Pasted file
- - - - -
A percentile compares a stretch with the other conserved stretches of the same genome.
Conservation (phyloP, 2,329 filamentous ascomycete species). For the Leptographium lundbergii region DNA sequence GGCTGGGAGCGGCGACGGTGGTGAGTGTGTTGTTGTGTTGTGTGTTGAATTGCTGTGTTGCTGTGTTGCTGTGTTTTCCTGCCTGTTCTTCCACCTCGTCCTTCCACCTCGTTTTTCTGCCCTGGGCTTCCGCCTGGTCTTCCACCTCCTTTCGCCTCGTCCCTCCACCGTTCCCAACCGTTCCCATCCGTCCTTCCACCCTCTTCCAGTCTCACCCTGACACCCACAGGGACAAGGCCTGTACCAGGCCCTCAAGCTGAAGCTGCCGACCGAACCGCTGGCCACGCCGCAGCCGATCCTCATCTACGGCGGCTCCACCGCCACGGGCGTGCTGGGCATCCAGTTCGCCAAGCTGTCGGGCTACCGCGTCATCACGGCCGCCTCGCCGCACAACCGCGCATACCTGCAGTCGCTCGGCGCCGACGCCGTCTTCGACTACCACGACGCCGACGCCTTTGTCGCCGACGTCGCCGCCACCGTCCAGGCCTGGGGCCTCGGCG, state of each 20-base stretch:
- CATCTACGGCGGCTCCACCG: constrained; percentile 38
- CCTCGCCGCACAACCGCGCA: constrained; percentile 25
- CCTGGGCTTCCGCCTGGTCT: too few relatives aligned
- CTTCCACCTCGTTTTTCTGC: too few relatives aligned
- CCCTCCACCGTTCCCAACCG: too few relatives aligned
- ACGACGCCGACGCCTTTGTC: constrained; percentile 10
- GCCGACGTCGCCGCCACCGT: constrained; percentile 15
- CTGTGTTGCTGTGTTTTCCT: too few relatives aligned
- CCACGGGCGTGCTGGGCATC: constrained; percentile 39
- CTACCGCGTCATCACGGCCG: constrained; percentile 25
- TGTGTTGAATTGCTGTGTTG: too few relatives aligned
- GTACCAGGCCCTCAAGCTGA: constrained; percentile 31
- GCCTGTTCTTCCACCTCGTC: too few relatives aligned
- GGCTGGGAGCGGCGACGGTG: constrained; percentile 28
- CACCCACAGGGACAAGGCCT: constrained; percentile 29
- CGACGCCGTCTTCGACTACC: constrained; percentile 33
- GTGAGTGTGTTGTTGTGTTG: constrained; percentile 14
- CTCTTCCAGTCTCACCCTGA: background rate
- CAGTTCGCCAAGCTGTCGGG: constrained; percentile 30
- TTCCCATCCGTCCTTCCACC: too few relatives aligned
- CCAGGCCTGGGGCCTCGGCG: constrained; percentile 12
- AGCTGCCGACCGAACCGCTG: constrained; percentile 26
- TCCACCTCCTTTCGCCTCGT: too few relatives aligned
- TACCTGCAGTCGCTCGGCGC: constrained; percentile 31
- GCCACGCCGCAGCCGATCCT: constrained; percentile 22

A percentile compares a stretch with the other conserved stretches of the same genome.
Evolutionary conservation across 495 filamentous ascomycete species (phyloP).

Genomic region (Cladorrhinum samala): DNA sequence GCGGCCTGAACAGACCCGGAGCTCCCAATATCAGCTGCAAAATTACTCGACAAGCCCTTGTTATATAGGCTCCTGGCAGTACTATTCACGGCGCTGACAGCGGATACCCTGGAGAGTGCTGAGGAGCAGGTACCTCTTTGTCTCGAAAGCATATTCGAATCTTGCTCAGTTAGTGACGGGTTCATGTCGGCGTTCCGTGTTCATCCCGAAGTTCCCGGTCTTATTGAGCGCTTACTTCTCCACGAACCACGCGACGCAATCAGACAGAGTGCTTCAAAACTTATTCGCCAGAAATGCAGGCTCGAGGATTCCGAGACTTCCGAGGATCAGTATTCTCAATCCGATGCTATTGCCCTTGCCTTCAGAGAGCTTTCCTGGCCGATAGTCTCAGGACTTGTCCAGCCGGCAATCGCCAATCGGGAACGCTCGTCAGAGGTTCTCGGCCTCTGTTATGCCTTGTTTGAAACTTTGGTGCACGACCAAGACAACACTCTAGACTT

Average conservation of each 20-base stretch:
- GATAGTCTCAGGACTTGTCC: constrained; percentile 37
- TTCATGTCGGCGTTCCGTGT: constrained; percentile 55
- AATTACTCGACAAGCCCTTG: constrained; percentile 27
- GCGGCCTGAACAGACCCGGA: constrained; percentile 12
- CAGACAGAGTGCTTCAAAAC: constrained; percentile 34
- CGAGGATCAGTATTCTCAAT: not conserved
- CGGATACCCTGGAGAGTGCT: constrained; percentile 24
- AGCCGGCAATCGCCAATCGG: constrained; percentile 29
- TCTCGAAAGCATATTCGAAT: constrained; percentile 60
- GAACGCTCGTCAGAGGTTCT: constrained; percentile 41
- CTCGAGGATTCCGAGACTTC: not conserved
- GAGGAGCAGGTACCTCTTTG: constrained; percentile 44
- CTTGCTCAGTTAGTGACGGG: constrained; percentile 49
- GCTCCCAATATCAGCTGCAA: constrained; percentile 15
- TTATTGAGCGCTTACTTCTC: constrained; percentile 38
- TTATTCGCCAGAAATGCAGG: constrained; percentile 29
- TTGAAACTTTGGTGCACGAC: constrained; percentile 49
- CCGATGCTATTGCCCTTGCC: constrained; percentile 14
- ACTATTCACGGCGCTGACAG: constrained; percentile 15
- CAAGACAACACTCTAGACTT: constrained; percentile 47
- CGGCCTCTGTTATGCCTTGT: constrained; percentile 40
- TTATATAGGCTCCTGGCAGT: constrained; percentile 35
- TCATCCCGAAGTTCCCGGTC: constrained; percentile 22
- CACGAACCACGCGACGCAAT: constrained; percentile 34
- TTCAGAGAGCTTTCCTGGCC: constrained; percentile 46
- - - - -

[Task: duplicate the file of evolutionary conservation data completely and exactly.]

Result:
A percentile compares a stretch with the other conserved stretches of the same genome.
Conservation (phyloP, 2,329 filamentous ascomycete species). For the Leptographium lundbergii region DNA sequence GGCTGGGAGCGGCGACGGTGGTGAGTGTGTTGTTGTGTTGTGTGTTGAATTGCTGTGTTGCTGTGTTGCTGTGTTTTCCTGCCTGTTCTTCCACCTCGTCCTTCCACCTCGTTTTTCTGCCCTGGGCTTCCGCCTGGTCTTCCACCTCCTTTCGCCTCGTCCCTCCACCGTTCCCAACCGTTCCCATCCGTCCTTCCACCCTCTTCCAGTCTCACCCTGACACCCACAGGGACAAGGCCTGTACCAGGCCCTCAAGCTGAAGCTGCCGACCGAACCGCTGGCCACGCCGCAGCCGATCCTCATCTACGGCGGCTCCACCGCCACGGGCGTGCTGGGCATCCAGTTCGCCAAGCTGTCGGGCTACCGCGTCATCACGGCCGCCTCGCCGCACAACCGCGCATACCTGCAGTCGCTCGGCGCCGACGCCGTCTTCGACTACCACGACGCCGACGCCTTTGTCGCCGACGTCGCCGCCACCGTCCAGGCCTGGGGCCTCGGCG, state of each 20-base stretch:
- CATCTACGGCGGCTCCACCG: constrained; percentile 38
- CCTCGCCGCACAACCGCGCA: constrained; percentile 25
- CCTGGGCTTCCGCCTGGTCT: too few relatives aligned
- CTTCCACCTCGTTTTTCTGC: too few relatives aligned
- CCCTCCACCGTTCCCAACCG: too few relatives aligned
- ACGACGCCGACGCCTTTGTC: constrained; percentile 10
- GCCGACGTCGCCGCCACCGT: constrained; percentile 15
- CTGTGTTGCTGTGTTTTCCT: too few relatives aligned
- CCACGGGCGTGCTGGGCATC: constrained; percentile 39
- CTACCGCGTCATCACGGCCG: constrained; percentile 25
- TGTGTTGAATTGCTGTGTTG: too few relatives aligned
- GTACCAGGCCCTCAAGCTGA: constrained; percentile 31
- GCCTGTTCTTCCACCTCGTC: too few relatives aligned
- GGCTGGGAGCGGCGACGGTG: constrained; percentile 28
- CACCCACAGGGACAAGGCCT: constrained; percentile 29
- CGACGCCGTCTTCGACTACC: constrained; percentile 33
- GTGAGTGTGTTGTTGTGTTG: constrained; percentile 14
- CTCTTCCAGTCTCACCCTGA: background rate
- CAGTTCGCCAAGCTGTCGGG: constrained; percentile 30
- TTCCCATCCGTCCTTCCACC: too few relatives aligned
- CCAGGCCTGGGGCCTCGGCG: constrained; percentile 12
- AGCTGCCGACCGAACCGCTG: constrained; percentile 26
- TCCACCTCCTTTCGCCTCGT: too few relatives aligned
- TACCTGCAGTCGCTCGGCGC: constrained; percentile 31
- GCCACGCCGCAGCCGATCCT: constrained; percentile 22

A percentile compares a stretch with the other conserved stretches of the same genome.
Evolutionary conservation across 495 filamentous ascomycete species (phyloP).

Genomic region (Cladorrhinum samala): DNA sequence GCGGCCTGAACAGACCCGGAGCTCCCAATATCAGCTGCAAAATTACTCGACAAGCCCTTGTTATATAGGCTCCTGGCAGTACTATTCACGGCGCTGACAGCGGATACCCTGGAGAGTGCTGAGGAGCAGGTACCTCTTTGTCTCGAAAGCATATTCGAATCTTGCTCAGTTAGTGACGGGTTCATGTCGGCGTTCCGTGTTCATCCCGAAGTTCCCGGTCTTATTGAGCGCTTACTTCTCCACGAACCACGCGACGCAATCAGACAGAGTGCTTCAAAACTTATTCGCCAGAAATGCAGGCTCGAGGATTCCGAGACTTCCGAGGATCAGTATTCTCAATCCGATGCTATTGCCCTTGCCTTCAGAGAGCTTTCCTGGCCGATAGTCTCAGGACTTGTCCAGCCGGCAATCGCCAATCGGGAACGCTCGTCAGAGGTTCTCGGCCTCTGTTATGCCTTGTTTGAAACTTTGGTGCACGACCAAGACAACACTCTAGACTT

Average conservation of each 20-base stretch:
- GATAGTCTCAGGACTTGTCC: constrained; percentile 37
- TTCATGTCGGCGTTCCGTGT: constrained; percentile 55
- AATTACTCGACAAGCCCTTG: constrained; percentile 27
- GCGGCCTGAACAGACCCGGA: constrained; percentile 12
- CAGACAGAGTGCTTCAAAAC: constrained; percentile 34
- CGAGGATCAGTATTCTCAAT: not conserved
- CGGATACCCTGGAGAGTGCT: constrained; percentile 24
- AGCCGGCAATCGCCAATCGG: constrained; percentile 29
- TCTCGAAAGCATATTCGAAT: constrained; percentile 60
- GAACGCTCGTCAGAGGTTCT: constrained; percentile 41
- CTCGAGGATTCCGAGACTTC: not conserved
- GAGGAGCAGGTACCTCTTTG: constrained; percentile 44
- CTTGCTCAGTTAGTGACGGG: constrained; percentile 49
- GCTCCCAATATCAGCTGCAA: constrained; percentile 15
- TTATTGAGCGCTTACTTCTC: constrained; percentile 38
- TTATTCGCCAGAAATGCAGG: constrained; percentile 29
- TTGAAACTTTGGTGCACGAC: constrained; percentile 49
- CCGATGCTATTGCCCTTGCC: constrained; percentile 14
- ACTATTCACGGCGCTGACAG: constrained; percentile 15
- CAAGACAACACTCTAGACTT: constrained; percentile 47
- CGGCCTCTGTTATGCCTTGT: constrained; percentile 40
- TTATATAGGCTCCTGGCAGT: constrained; percentile 35
- TCATCCCGAAGTTCCCGGTC: constrained; percentile 22
- CACGAACCACGCGACGCAAT: constrained; percentile 34
- TTCAGAGAGCTTTCCTGGCC: constrained; percentile 46